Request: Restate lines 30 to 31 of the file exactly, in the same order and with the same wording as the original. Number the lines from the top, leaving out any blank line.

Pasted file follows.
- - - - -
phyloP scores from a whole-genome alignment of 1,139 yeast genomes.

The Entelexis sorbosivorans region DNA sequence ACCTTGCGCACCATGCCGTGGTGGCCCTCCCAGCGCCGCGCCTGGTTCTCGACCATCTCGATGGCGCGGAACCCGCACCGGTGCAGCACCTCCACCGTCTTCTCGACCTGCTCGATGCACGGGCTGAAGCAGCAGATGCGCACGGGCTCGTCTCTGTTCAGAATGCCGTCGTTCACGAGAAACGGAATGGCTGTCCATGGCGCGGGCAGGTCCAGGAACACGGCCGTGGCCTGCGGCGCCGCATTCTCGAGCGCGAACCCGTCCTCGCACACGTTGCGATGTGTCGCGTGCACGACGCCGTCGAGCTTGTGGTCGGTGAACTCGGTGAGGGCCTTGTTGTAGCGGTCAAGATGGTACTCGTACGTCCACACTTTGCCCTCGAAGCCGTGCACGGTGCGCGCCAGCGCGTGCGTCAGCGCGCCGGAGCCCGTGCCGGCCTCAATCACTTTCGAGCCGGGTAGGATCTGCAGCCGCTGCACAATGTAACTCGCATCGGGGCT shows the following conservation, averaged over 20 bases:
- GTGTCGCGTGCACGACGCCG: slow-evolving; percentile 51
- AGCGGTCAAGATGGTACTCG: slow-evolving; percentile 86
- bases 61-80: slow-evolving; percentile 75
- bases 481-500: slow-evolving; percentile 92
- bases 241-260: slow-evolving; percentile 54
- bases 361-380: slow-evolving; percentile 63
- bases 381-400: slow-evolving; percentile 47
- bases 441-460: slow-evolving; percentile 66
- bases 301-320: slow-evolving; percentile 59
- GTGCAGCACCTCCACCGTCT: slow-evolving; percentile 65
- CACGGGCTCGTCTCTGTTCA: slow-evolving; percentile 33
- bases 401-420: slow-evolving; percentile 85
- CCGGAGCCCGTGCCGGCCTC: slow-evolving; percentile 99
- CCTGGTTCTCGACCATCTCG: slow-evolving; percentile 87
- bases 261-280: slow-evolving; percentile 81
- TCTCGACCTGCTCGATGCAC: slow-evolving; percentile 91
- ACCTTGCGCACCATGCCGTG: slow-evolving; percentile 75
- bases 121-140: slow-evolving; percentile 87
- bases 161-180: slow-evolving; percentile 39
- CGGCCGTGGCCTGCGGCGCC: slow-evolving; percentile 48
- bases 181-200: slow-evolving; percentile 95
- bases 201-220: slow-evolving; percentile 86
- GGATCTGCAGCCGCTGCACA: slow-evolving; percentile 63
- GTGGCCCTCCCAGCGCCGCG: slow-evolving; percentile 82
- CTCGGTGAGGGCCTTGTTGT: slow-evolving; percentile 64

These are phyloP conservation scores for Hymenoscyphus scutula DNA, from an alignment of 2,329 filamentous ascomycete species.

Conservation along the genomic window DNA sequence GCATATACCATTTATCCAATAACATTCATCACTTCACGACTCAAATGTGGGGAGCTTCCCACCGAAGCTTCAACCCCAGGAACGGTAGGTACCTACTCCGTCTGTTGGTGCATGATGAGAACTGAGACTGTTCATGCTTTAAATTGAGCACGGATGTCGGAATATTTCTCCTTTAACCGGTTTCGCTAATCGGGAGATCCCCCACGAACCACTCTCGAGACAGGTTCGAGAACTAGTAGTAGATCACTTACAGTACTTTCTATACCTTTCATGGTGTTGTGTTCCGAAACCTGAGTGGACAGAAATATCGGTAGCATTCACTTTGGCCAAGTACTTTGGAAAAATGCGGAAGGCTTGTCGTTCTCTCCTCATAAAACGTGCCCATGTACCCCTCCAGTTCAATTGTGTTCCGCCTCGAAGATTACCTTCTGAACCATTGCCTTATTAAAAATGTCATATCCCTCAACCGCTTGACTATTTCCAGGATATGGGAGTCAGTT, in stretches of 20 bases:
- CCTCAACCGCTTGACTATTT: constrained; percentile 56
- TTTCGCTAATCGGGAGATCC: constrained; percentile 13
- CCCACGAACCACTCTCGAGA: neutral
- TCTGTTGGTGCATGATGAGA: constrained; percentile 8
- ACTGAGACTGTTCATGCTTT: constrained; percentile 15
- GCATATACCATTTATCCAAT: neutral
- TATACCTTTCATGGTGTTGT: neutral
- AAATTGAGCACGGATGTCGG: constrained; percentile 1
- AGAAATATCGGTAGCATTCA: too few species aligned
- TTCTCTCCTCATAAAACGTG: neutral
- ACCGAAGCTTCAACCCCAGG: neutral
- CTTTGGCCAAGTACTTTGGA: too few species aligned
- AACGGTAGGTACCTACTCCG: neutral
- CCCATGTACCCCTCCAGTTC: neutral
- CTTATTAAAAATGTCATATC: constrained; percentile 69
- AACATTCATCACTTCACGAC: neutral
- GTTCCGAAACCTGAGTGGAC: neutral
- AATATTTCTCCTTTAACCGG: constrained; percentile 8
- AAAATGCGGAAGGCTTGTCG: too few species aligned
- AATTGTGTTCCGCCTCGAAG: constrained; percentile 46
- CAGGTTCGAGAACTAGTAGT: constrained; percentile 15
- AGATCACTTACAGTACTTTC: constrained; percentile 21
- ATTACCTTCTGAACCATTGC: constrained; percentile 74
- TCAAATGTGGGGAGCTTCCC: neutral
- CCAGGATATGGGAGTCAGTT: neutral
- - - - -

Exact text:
- CCTCAACCGCTTGACTATTT: constrained; percentile 56
- TTTCGCTAATCGGGAGATCC: constrained; percentile 13